10th Republican Debate: Where Each Candidate Excelled and Faltered

Just three—whoops five—candidates left

Republican presidential candidates Ben Carson, Florida Sen. Marco Rubio (R-FL), Donald Trump, Texas Sen. Ted Cruz (R-TX) and Ohio Gov. John Kasich (L-R) stand on stage as they are introduced for the Republican National Committee Presidential Primary Debate at the University of Houston's Moores School of Music Opera House on February 25, 2016 in Houston, Texas. The candidates are meeting for the last Republican debate before the Super Tuesday primaries on March 1. *** Local Caption *** Ben Carson; Marco Rubio; Donald Trump; Ted Cruz; John Kasich

Marco Rubio, Donald Trump and Ted Cruz stand on stage as they are introduced for the Republican National Committee Presidential Primary Debate at the University of Houston’s Moores School of Music Opera House on February 25, 2016 in Houston, Texas. (Photo: Scott Halleran)

We have only two GOP debates left! We started with two debates each night to accommodate 17 candidates, and now we only have to endure one debate with five candidates, two of whom are irrelevant at this point.

There was a question prior to the debate about whether Sen. Marco Rubio and Ted Cruz would attack each other or businessman Donald Trump. The two launched a couple attacks against each other, but directed most of their efforts toward Mr. Trump. This was a smart move for each, but their attacks mostly fell flat.

Still, they got some good hits, as did Mr. Trump. 

Donald Trump

Where he floundered: Mr. Trump’s gratuitous attack on radio host Hugh Hewitt was unnecessary. Mr. Hewitt is a popular and influential GOP pundit, there was no reason for Mr. Trump to insult him and claim he had few listeners.

Mr. Trump didn’t flounder anywhere else. Both Mr. Rubio and Mr. Cruz directed numerous attacks toward him, and Mr. Trump was able to deflect the attacks quite easily.

Where he excelled: Mr. Trump was able to easily defend Mr. Rubio’s attacks on his hiring of illegal immigrants by loudly declaring “wrong” as Mr. Rubio spoke. Mr. Rubio was telling the truth, but anyone who didn’t do the work of looking up the information would believe Mr. Trump was telling the truth.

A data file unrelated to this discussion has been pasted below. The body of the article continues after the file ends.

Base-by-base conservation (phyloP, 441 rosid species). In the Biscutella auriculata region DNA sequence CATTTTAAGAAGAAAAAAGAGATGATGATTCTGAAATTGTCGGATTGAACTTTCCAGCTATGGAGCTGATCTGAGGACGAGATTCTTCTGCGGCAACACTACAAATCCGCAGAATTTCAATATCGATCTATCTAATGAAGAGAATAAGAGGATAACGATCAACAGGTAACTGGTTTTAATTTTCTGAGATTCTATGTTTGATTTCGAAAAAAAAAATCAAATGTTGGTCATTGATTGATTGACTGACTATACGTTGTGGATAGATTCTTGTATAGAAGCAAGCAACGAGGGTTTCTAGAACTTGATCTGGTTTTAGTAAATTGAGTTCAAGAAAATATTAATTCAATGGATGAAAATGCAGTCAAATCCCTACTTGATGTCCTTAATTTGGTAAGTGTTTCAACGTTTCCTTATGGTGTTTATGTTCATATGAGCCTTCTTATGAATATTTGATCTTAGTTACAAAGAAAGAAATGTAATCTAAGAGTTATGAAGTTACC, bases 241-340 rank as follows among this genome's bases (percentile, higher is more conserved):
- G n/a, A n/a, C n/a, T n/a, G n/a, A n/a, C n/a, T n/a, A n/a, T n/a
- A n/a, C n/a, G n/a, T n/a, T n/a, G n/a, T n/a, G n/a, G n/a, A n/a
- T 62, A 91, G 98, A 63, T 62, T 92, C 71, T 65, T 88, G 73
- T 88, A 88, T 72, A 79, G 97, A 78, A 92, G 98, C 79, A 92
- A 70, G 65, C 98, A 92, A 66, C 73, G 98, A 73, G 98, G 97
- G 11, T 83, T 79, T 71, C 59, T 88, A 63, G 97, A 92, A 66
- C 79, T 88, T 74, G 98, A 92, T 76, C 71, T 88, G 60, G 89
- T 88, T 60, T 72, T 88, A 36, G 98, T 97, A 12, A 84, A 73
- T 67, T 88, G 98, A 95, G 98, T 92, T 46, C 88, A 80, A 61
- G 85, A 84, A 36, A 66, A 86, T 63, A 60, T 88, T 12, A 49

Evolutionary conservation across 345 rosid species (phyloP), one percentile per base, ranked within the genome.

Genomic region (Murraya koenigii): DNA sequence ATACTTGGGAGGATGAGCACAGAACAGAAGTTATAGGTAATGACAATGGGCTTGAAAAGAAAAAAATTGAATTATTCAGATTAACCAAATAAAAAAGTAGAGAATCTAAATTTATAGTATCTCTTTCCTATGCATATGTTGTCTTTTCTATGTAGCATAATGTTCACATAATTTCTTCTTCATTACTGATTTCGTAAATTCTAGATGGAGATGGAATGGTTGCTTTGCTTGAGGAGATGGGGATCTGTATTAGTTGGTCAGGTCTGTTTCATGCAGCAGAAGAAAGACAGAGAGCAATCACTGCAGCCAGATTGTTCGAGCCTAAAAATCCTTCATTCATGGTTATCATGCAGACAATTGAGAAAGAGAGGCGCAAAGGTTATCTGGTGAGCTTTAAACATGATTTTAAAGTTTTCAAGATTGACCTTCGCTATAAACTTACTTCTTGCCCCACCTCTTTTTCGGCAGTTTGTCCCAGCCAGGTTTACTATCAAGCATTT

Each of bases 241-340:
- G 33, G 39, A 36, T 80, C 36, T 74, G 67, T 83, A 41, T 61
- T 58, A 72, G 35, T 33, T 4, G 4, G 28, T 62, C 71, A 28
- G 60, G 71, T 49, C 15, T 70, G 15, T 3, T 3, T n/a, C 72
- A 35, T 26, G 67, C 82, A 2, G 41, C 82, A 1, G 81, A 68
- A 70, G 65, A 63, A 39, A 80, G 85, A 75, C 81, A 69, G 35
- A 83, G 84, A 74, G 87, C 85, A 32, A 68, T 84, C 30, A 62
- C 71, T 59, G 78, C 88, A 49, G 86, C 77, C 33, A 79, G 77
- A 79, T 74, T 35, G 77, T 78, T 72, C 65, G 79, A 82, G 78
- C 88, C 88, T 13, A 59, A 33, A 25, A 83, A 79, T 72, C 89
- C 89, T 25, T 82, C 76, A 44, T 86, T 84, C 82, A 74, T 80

Mr. Trump was also the only candidate to suggest eliminating the Education Department and Common Core, two things not being discussed at length in the GOP.

“We’re going to make many cuts in business. We’re getting rid of—we’re going to get rid of—so many different things. Department of Education, Common Core is out. We’re going local. Have to go local,” Mr. Trump said. “Environmental protection—we waste all of this money. We’re going to bring that back to the states.”

Ted Cruz

Where he floundered: Mr. Cruz tried numerous times to bring down Mr. Trump, but his attacks are unlikely to stick. Mr. Trump was able to shake off the claims with a snappy response or by ignoring the specific attacks and spouting generalities, as he did with health care.

When Mr. Cruz, and Mr. Rubio, tried to point out that Mr. Trump didn’t have a real plan to replace Obamacare, Mr. Trump was able to continually claim he would let Americans purchase insurance across state lines, and the audience cheered each time. The fact of the matter is that Mr. Trump’s supporters aren’t going to hear anything at this point that is going to make them think twice about their candidate, and unless Mr. Cruz or Mr. Rubio could figure out how to do that, their attacks won’t matter.

Where he excelled: Mr. Cruz was more effective in going after Mr. Trump on hiring illegal immigrants. He was able to direct most of his attacks toward Mr. Trump but still got a knock in against Mr. Rubio for supporting the Gang of Eight bill.

“I really find it amazing that Donald believes that he is the one who discovered the issue of illegal immigration. I can tell you, when I ran for Senate here in the state of Texas, I ran promising to lead the fight against amnesty, promising to fight to build a wall,” Mr. Cruz said. “And in 2013, when I was fighting against the ‘Gang of Eight’ amnesty bill, where was Donald? He was firing Dennis Rodman on ‘Celebrity Apprentice.’”